“Careful Fishman, your privileges can be revoked and I can have you removed from the scene.” Mack refused to enter a pissing contest with the elder Fishman brother. If he pushed, Mack would push back harder. Mack motioned Ingledue and Curcio over once they’d passed Reggie off to a uniform. “How’s he doing?”

“He’s going to remember that for a very long time, but I think he’ll be fine,” Ben said. “He said that he’d done a pass of the area about an hour before he found Ms. George and she wasn’t there then, of course. Our killer must have timed it quite well to avoid him, or he just got lucky.”

Mack nodded for Ben to continue giving his report to Pike when Kovel called him over. She was still with the body and appeared to be close to finishing up. She held something in the palm of her gloved hand, but he couldn’t make it out. As he got closer, she held her palm up for him to examine. Mack, his own hands still gloved, picked up the shiny object for closer inspection. He held a man’s gold wedding ring between his thumb and index finger.

“It was beneath her body, stuck into the skin of her left thigh,” Kovel said. “I doubt that it was here in the park and her killer just happened to dump her body on top of it.”

“There’s an inscription on the inside,” Mack said. Squinting to read the tiny script, he could just make out the initials ‘RS’. Blood obscured the rest. Their killer couldn’t have gotten so careless that he dropped his wedding ring and didn’t notice, could he? Mack could be so lucky. Still, the ring came from somewhere. If they followed that, it could lead them to another important piece of the puzzle. Mack would take all the help he could get on this one.

“The damage to the body is far more extensive than we’ve seen so far.” Kovel pointed out several areas where the killer had hacked and torn the flesh from Nikki George’s body. “Not that any of the previous cuts were done with precision, but these are particularly violent.”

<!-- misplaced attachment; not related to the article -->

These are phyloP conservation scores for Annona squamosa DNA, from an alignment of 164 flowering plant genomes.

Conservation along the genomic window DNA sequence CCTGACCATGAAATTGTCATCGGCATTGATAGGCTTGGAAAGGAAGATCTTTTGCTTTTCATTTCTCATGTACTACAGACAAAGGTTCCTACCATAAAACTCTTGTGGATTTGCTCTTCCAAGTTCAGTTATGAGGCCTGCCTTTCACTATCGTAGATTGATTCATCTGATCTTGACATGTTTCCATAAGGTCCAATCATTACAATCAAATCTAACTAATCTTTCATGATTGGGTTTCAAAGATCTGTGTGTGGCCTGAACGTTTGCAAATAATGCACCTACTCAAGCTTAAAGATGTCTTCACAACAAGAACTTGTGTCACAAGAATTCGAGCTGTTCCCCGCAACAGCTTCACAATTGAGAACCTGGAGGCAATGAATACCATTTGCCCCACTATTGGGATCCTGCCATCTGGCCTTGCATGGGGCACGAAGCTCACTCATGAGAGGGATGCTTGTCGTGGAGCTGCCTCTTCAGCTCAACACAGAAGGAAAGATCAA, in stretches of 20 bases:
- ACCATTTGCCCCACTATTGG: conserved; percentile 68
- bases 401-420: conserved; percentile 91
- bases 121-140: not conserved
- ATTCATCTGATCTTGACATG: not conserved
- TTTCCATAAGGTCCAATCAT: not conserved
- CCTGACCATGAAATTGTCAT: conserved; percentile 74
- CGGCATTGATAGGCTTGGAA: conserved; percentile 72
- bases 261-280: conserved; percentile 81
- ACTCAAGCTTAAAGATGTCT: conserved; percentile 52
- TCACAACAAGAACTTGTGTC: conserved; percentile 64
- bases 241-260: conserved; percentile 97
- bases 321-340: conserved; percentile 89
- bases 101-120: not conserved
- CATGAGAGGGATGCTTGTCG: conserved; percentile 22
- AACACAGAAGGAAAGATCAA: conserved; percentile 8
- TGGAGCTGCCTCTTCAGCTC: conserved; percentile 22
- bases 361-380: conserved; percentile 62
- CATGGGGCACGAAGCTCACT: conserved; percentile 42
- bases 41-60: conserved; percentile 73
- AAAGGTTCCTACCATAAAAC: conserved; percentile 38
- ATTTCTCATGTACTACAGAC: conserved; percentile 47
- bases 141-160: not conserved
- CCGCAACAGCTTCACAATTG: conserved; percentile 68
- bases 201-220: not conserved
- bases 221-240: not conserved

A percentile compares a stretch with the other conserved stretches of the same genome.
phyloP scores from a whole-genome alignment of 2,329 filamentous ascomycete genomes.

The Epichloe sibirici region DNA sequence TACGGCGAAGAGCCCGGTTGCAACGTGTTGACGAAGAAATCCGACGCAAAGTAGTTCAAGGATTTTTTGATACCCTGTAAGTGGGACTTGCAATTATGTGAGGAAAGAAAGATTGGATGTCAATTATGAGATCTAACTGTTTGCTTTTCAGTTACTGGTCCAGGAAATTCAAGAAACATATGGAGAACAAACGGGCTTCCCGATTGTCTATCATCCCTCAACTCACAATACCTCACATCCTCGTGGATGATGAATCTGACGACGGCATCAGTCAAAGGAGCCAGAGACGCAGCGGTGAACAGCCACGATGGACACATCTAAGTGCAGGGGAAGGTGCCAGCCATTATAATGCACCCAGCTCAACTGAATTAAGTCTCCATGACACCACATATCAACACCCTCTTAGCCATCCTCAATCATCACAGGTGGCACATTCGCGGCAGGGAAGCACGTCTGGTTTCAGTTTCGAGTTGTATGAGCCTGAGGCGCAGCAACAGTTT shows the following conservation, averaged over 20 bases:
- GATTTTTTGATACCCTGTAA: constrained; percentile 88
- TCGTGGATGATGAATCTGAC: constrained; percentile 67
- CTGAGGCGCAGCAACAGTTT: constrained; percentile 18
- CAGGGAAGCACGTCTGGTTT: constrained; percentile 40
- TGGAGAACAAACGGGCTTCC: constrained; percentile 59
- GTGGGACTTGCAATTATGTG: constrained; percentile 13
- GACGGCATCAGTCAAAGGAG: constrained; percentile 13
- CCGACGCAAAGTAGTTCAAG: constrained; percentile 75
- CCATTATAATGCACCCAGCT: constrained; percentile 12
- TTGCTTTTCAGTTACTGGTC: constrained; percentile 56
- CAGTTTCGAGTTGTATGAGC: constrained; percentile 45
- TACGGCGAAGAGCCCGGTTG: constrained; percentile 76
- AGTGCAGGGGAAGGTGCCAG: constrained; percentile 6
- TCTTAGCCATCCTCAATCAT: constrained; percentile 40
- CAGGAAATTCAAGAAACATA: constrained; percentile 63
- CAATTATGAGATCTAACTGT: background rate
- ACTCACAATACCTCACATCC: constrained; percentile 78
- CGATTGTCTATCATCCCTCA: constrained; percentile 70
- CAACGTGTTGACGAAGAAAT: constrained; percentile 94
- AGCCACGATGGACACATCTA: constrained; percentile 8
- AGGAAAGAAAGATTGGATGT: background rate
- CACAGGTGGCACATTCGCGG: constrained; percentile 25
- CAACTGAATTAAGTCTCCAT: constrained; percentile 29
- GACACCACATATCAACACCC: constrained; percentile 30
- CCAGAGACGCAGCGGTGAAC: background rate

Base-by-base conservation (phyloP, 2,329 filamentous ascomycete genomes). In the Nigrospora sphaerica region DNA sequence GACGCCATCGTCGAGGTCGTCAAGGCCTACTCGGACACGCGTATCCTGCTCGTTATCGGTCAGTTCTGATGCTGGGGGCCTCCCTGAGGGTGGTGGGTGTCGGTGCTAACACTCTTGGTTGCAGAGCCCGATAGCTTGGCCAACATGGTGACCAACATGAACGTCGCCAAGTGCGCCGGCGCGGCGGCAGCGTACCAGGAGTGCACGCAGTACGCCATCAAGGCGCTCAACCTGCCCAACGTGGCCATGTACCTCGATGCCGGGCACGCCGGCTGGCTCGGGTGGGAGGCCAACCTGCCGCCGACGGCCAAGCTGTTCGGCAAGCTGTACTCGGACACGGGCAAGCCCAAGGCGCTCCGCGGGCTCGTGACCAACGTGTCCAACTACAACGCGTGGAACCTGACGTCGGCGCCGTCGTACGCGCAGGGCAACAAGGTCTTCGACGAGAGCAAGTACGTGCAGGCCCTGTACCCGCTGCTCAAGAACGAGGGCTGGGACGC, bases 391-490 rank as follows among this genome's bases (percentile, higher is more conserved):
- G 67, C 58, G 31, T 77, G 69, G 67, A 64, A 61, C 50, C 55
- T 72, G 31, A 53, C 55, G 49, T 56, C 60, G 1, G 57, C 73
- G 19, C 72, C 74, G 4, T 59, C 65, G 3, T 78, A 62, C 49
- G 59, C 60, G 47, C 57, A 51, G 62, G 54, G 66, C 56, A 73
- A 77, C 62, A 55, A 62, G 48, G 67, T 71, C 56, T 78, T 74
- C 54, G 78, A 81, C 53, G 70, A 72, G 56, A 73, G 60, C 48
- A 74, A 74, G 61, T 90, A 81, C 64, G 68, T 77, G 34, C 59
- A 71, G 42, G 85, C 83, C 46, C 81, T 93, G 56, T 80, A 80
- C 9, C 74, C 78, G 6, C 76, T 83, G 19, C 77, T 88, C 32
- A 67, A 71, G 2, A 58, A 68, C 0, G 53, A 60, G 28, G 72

“You think he’s breaking down?”

Kovel nodded. “I’ll know more once I can get this body on my table, but I think we’ll find that Ms. George went through a far more traumatic experience than our previous victims had.”

“If he’s breaking down then he’s going to make mistakes. This ring could be the start of it, but I’d like to know what else you have, soon. I’ll send Ingledue and Curcio to view the autopsy.”

“I’m starting it as soon as I get her back,” Kovel said, dismissing him to continue with her preparations.

Mack returned to the group and described the ring found with the body. “Kovel believes the killer is breaking down. The ring is definitely a mistake and she’s certain that he has made more. Ben, I want you and Curcio to be present for this autopsy. Kovel is going to start it straight away.”

Ingledue and Curcio headed off to assist Kovel’s team with the transport. Mack prayed that the ring would provide him with a new angle to examine. Breaking down as the killer appeared to be, Mack worried that any other victims would be treated in even more horrendous a fashion than Nikki George was. He couldn’t help but think of Nelle and worry about her safety. They had to catch this killer before he’d worked his way around to her.

“Eric, the killer is still going in order. Who would be next on his list?”

“The killer skipped over the fifth family, likely because they’ve all moved from the area. If I assume that he’ll do the same with the third, for the same reason, then the next likely target is Rebecca Chu. Her cousin, Kenny Chu, was killed when he was nine. He was the second victim.” Eric handed him a photo of the woman. “I contacted the family a few days ago. She’s the only female family member that Kenny Chu has who lives in the lower mainland. His mother passed away two years ago and he has no aunts living here.”

Mack took the photo from Eric. He did not want to have to put it up on the whiteboard in the conference room. “I’ll see about getting Ms. Chu a bodyguard.”